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Unformatted text preview: Math 311: Advanced Calculus Wolmer V. Vasconcelos Set 2 Spring 2008 Wolmer Vasconcelos (Set 2) Advanced Calculus Spring 2008 1 / 139 Outline 1 About Goals 2 Sequences 3 Limit Theorems 4 Monotone Sequences 5 Workshop #3 6 Series 7 BolzanoWeierstrass 8 Cauchy Criterion 9 Workshop #4 10 Typical EQuestions 11 Properties of Infinite Series 12 Current Workshop #5 Wolmer Vasconcelos (Set 2) Advanced Calculus Spring 2008 2 / 139 Some Goals Understand mathematical objects such as ∞ X n = a n = a + a 1 + a 2 + a 3 + ··· =? ∞ Y n = a n = a · a 1 · a 2 · a 3 + ··· =? The building blocks of these objects are a 1 , a 2 , a 3 ,..., a n ,...  {z } Wolmer Vasconcelos (Set 2) Advanced Calculus Spring 2008 3 / 139 Outline 1 About Goals 2 Sequences 3 Limit Theorems 4 Monotone Sequences 5 Workshop #3 6 Series 7 BolzanoWeierstrass 8 Cauchy Criterion 9 Workshop #4 10 Typical EQuestions 11 Properties of Infinite Series 12 Current Workshop #5 Wolmer Vasconcelos (Set 2) Advanced Calculus Spring 2008 4 / 139 Sequences of real numbers Definition A sequence is a function f whose domain is N . It can be represented as { f ( 1 ) , f ( 2 ) , f ( 3 ) ,... } { f ( ) , f ( 1 ) , f ( 2 ) , f ( 3 ) ,... } or { f ( n ) ,..., n ≥ n } We will first examine sequences of real numbers, f : N → R . Later we will study sequences of functions. Wolmer Vasconcelos (Set 2) Advanced Calculus Spring 2008 5 / 139 It allows us to look at real numbers in a concrete manner: If x = A . a 1 a 2 ··· a n ··· , where a i are the decimal digits, we form the sequence of rational numbers x = A x 1 = A . a 1 x 2 = A . a 1 a 2 x n = A . a 1 a 2 ··· a n , and so on Wolmer Vasconcelos (Set 2) Advanced Calculus Spring 2008 6 / 139 Examples We will look for features such as clustering 1 ( 1 , 1 2 , 2 3 , 3 4 ,... ) 2 ( c , c , c , c ,... ) 3 ( 1 , 1 2 , 2 3 , 3 4 ,... ) 4 ( 1 2 n ) ∞ n = 1 = ( 1 2 , 1 4 , 1 8 ,... ) 5 ( a n ) , a 1 = 1 , and a n + 1 = an + 1 2 6 ( a n ) , a n is the n th digit in the decimal expansion of π . 7 ( a n ) , a n = ( 1 + 1 / n ) n Wolmer Vasconcelos (Set 2) Advanced Calculus Spring 2008 7 / 139 Why Sequences? We use sequences to make sense of: ∑ n ≥ 1 a n : Series 1 + 1 / 2 2 + 1 / 3 2 + ··· + 1 / n 2 + ··· Question: How to handle ( a + a 1 + ··· + a n + ··· )( b + b 1 + ··· + b n + ··· ) ∑ m , n ≥ 1 a m , n : Double [multiple] Series X m , n 1 m 2 + n 2 Q n ≥ 1 a n : Infinite Products Y p ( 1 1 p ) , p prime number Wolmer Vasconcelos (Set 2) Advanced Calculus Spring 2008 8 / 139 Convergence of a Sequence Sequences are wonderful ways to represent data, but we are mostly interested is one of its aspects: Definition A sequence ( a n ) converges to a real number a if, for every positive real number , there exists an N ∈ N such that whenever n ≥ N it follows that  a n a  < ....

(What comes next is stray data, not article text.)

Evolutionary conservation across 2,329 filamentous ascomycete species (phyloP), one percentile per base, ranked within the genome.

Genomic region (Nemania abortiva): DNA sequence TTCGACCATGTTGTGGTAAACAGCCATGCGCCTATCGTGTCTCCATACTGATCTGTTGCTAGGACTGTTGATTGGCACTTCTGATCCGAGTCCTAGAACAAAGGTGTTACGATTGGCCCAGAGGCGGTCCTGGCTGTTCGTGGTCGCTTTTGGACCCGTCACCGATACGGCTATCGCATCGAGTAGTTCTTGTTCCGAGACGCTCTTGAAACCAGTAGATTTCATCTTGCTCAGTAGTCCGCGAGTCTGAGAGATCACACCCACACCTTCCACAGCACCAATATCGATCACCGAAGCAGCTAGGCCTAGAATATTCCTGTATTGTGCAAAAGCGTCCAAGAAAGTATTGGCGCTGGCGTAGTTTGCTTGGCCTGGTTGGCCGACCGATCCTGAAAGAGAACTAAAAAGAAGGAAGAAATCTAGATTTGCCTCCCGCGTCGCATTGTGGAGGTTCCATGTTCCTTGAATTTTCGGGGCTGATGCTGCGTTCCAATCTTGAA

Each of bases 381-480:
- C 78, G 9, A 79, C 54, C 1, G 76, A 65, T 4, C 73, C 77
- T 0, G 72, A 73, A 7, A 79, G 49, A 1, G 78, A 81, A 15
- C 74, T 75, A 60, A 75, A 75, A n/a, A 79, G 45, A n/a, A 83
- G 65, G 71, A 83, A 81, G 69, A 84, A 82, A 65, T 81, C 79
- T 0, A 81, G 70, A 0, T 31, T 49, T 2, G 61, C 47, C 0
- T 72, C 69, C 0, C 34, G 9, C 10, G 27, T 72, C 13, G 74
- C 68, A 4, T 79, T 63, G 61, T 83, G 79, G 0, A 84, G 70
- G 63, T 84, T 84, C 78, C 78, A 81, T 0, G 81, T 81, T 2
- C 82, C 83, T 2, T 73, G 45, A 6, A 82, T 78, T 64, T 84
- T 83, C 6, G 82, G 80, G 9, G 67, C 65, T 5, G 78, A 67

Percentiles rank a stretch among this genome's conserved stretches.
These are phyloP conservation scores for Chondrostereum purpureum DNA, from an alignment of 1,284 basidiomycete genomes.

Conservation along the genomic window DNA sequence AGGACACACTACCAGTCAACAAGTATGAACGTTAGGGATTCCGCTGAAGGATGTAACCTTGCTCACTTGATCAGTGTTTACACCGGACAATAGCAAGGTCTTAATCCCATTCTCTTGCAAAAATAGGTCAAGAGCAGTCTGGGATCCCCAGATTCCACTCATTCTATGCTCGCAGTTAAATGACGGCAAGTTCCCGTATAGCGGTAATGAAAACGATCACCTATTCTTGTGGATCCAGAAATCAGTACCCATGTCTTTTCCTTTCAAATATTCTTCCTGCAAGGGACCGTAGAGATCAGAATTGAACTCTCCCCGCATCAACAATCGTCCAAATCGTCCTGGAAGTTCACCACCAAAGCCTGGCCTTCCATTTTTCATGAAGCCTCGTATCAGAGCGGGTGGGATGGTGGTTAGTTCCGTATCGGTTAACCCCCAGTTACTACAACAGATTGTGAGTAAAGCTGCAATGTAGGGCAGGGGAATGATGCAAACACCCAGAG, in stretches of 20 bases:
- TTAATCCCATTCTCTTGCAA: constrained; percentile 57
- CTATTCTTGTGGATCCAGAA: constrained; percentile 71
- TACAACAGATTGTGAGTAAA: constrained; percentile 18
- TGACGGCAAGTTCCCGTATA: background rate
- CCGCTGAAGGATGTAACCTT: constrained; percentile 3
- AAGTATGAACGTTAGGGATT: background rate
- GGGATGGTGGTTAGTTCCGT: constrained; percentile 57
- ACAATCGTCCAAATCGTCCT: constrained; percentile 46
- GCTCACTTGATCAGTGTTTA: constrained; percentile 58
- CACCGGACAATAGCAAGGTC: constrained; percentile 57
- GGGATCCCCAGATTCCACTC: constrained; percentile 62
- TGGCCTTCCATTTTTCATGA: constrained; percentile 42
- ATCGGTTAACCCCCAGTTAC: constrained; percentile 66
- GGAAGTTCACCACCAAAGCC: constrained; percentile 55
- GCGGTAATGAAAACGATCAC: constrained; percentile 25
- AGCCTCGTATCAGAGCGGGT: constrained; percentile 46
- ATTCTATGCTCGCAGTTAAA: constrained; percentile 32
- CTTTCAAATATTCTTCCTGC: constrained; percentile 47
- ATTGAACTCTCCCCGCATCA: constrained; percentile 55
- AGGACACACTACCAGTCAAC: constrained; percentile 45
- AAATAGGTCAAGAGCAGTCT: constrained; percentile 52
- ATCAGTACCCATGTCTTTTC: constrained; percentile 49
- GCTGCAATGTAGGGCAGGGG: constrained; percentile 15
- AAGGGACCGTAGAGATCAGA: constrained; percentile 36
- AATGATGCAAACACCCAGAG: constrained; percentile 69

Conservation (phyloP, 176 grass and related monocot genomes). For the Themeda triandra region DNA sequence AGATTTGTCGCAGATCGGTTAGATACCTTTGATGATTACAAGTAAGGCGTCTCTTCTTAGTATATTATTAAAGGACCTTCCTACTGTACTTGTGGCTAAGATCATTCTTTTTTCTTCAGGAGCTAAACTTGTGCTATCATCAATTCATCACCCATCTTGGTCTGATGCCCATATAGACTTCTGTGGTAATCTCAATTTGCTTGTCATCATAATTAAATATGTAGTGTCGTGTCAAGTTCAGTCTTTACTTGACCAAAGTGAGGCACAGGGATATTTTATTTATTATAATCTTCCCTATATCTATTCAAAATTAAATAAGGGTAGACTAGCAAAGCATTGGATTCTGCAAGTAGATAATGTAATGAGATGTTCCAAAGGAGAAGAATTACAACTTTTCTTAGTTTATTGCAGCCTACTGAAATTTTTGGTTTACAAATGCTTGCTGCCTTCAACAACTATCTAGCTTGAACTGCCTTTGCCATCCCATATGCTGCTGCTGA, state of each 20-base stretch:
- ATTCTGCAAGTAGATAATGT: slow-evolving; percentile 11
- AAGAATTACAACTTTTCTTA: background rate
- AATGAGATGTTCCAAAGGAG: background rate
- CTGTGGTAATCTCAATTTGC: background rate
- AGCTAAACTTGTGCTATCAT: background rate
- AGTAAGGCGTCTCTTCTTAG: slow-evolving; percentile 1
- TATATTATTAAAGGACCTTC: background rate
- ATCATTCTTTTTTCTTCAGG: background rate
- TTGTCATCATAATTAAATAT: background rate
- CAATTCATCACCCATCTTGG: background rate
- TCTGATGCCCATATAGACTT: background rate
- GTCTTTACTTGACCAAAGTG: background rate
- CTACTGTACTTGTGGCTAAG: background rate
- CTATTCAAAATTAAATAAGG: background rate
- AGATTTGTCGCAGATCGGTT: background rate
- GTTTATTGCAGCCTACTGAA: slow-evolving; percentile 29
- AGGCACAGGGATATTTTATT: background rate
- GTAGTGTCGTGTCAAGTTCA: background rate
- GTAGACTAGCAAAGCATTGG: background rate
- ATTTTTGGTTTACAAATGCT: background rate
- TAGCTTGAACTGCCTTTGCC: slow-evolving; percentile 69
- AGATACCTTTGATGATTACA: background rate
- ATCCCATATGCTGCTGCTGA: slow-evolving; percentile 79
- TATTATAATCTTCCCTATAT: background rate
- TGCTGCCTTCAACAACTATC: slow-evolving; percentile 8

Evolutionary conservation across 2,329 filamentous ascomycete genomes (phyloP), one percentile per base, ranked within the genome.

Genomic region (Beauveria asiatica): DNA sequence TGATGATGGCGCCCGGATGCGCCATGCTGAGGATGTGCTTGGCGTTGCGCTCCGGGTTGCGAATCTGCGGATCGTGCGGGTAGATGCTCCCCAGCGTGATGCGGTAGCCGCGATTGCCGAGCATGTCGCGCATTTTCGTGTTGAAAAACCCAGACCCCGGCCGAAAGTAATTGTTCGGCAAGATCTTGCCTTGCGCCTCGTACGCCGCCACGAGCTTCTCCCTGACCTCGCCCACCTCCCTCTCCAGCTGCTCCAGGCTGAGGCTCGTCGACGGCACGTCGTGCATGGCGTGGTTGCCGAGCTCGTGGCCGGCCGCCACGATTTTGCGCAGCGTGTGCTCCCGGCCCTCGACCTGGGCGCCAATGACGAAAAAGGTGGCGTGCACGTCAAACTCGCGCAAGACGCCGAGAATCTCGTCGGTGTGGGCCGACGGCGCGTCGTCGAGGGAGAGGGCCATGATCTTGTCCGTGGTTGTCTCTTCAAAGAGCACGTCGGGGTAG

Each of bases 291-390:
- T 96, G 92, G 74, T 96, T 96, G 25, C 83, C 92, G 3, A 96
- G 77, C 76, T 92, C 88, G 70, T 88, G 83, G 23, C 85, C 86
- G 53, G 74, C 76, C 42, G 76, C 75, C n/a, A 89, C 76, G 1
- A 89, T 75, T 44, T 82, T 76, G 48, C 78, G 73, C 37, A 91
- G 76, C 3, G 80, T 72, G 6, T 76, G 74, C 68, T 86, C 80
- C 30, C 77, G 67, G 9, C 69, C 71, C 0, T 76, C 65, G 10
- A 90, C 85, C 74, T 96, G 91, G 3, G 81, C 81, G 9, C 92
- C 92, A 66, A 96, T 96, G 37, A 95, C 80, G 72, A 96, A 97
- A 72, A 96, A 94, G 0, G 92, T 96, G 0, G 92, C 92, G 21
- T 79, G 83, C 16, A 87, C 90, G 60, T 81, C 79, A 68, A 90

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This note was uploaded on 04/02/2008 for the course MATH 311 taught by Professor Vasconceles during the Spring '08 term at Rutgers.
 Spring '08
 vasconceles
 Calculus

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